The Future of the Future Fund: Concerns raised over equity purchases to be made by the UK Government

August 18, 2020

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What's going on here?

HM Treasury’s refusal to publish a full list of recipients and the prospect of the UK government owning a portion of a “sextech” company has caused the government’s startup-supporting Future Funds scheme to be placed under further scrutiny.

What does this mean?

Unveiled in April 2020, the Future Fund scheme was designed to support UK startups excluded from other coronavirus rescue schemes. So far, over 450 companies have been approved for the convertible loan of up to £5m. This means that if the initial amount of money borrowed from the government is not paid off, it will transform automatically into equity (shares). 

With the potential for the Government to become a shareholder in lots of startups, UK taxpayers are naturally interested in the nature of companies supported. Funding websites, such as Seedrs, have given the public an insight into the unlikely partnerships which may emerge. 

Killing Kittens, an organiser of adult parties, is named among the firms required to raise the same amount of third party cash (i.e. from investors) to be eligible for the scheme. However, you could say other recipients are characterised by more conservative forms of business, including Cracker Drinks, a vegan restaurant and a Manchester-based car start-up.

What's the big picture effect?

In a free-market economy, state involvement in business affairs is always going to be a sticking point, even amid a global pandemic. The initiative is reminiscent of state-backed investment strategies pursued internationally, most notably in China, and runs the risk of future conflicting management interests. Therefore, whilst there are obvious benefits for early-stage companies in the short-term, artificially replicating pre-COVID levels of liquidity, the long-term impact is not so clear.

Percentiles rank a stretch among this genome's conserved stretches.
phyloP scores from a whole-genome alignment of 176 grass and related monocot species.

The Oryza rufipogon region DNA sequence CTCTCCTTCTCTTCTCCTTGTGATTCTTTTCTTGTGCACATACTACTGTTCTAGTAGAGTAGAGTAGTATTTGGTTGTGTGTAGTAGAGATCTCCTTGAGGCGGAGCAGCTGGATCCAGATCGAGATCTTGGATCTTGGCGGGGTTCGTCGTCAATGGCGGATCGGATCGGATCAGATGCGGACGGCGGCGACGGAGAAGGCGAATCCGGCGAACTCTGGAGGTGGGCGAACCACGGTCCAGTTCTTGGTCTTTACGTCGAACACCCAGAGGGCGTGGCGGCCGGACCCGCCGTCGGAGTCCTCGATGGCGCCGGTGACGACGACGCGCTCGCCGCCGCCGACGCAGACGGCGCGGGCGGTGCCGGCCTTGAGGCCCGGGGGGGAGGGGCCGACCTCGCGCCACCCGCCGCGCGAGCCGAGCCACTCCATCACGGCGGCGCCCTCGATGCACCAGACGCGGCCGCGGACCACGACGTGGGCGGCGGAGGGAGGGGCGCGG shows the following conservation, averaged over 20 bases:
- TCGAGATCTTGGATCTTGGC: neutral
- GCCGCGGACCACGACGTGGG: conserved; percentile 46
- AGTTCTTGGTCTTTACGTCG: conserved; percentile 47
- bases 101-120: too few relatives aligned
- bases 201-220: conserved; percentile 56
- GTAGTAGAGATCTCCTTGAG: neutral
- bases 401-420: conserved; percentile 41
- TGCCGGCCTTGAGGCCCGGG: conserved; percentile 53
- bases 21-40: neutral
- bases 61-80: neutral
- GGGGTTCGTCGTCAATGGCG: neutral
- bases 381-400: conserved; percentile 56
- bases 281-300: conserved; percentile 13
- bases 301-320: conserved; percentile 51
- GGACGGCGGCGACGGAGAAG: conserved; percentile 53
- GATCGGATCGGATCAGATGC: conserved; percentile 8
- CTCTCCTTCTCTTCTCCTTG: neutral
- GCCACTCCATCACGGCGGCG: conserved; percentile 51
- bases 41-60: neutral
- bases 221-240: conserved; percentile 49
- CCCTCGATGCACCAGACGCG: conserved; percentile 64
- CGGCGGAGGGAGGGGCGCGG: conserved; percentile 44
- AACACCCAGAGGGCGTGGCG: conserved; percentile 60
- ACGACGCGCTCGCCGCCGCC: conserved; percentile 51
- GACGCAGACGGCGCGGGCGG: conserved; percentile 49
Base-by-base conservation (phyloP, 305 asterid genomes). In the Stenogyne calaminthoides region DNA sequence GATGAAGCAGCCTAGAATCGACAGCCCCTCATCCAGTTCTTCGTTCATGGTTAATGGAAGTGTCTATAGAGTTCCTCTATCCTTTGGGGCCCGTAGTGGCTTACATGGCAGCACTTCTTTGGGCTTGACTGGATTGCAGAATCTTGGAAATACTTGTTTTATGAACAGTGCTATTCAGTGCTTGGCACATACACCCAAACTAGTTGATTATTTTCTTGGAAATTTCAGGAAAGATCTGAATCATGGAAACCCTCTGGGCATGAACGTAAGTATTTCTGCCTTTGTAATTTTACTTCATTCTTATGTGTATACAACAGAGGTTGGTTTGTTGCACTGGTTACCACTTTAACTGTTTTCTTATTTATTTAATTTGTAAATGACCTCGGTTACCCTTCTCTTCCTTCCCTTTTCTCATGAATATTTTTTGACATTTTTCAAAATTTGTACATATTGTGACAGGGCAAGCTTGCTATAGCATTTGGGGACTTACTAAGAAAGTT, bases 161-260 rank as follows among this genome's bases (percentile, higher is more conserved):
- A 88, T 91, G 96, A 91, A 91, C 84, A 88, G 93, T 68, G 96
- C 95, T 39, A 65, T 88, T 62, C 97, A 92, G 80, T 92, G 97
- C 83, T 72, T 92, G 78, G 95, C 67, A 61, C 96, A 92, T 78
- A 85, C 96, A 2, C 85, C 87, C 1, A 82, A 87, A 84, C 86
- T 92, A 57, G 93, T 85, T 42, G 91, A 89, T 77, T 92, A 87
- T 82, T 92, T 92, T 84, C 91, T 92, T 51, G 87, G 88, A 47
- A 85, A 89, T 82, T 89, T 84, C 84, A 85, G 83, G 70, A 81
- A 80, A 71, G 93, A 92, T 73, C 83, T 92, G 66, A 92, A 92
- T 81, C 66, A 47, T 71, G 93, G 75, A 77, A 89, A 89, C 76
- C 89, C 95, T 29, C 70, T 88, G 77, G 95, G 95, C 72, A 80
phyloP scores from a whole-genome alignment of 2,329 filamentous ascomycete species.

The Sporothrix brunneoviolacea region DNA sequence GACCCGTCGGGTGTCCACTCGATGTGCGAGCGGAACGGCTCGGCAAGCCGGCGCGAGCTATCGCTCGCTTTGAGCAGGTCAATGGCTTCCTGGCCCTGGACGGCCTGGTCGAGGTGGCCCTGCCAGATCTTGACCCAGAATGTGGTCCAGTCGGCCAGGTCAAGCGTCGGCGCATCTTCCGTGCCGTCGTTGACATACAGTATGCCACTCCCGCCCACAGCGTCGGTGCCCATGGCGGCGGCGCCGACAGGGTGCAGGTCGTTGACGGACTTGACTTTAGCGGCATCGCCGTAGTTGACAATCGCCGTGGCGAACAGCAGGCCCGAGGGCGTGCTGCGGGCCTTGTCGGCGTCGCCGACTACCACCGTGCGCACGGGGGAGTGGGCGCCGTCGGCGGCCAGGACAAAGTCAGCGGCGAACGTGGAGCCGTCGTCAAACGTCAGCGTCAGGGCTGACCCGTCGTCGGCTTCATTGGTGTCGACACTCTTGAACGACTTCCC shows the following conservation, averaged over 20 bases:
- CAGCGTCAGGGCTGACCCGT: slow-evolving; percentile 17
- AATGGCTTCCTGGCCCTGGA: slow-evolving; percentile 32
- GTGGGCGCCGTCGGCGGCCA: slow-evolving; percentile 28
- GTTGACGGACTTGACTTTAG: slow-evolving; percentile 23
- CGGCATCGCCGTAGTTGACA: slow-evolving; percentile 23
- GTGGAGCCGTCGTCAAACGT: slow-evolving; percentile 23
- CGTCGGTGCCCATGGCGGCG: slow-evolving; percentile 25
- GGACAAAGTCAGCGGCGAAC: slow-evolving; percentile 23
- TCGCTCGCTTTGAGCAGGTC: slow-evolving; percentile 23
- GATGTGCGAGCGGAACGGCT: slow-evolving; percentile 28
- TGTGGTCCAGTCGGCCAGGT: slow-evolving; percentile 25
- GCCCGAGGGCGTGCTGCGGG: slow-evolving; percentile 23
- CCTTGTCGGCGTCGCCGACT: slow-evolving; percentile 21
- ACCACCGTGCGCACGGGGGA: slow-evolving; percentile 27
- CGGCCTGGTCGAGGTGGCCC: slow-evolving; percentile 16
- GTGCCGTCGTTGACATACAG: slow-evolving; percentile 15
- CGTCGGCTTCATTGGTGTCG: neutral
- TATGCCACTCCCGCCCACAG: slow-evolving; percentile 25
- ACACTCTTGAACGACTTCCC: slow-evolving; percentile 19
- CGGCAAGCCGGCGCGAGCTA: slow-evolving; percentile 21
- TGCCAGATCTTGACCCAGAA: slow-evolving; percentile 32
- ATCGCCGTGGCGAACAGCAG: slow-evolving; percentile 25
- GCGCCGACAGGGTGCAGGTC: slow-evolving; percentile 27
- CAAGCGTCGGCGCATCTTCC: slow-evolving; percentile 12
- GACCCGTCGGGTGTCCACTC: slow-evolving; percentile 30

For instance, the very nature of startups is that very few survive in their early stages even in a healthy economic climate. It is a major player in driving forward innovation, which allows entrepreneurs to assess and formulate exciting new business models. Three-quarters of startups that raise a seed round never reach a Series A (the first significant round of venture capital financing) and investors only expect that 20-30% of start-up investments in a portfolio to be successful. Can this intervention then be said to be interfering with natural economic cycles or even misuse of taxpayers money? 

The simple answer is, yes and no. As is evident from the current development of the global economy, tech startups and unicorns (private companies valued at $1 billion or more) are becoming increasingly important, with the UK’s future growth and jobs at stake. For instance, in 2019 a third of all European tech investment was in the UK – the third highest in the world. Whilst the Future Funds initiative is not solely directed at businesses in the technology sphere, there is reason to believe that startups may be the future powerhouses of the UK economy. Yet, there continues to be the risk that the benefits of the scheme may not be felt for years to come, or even ever.

Report written by Katrina Hughes

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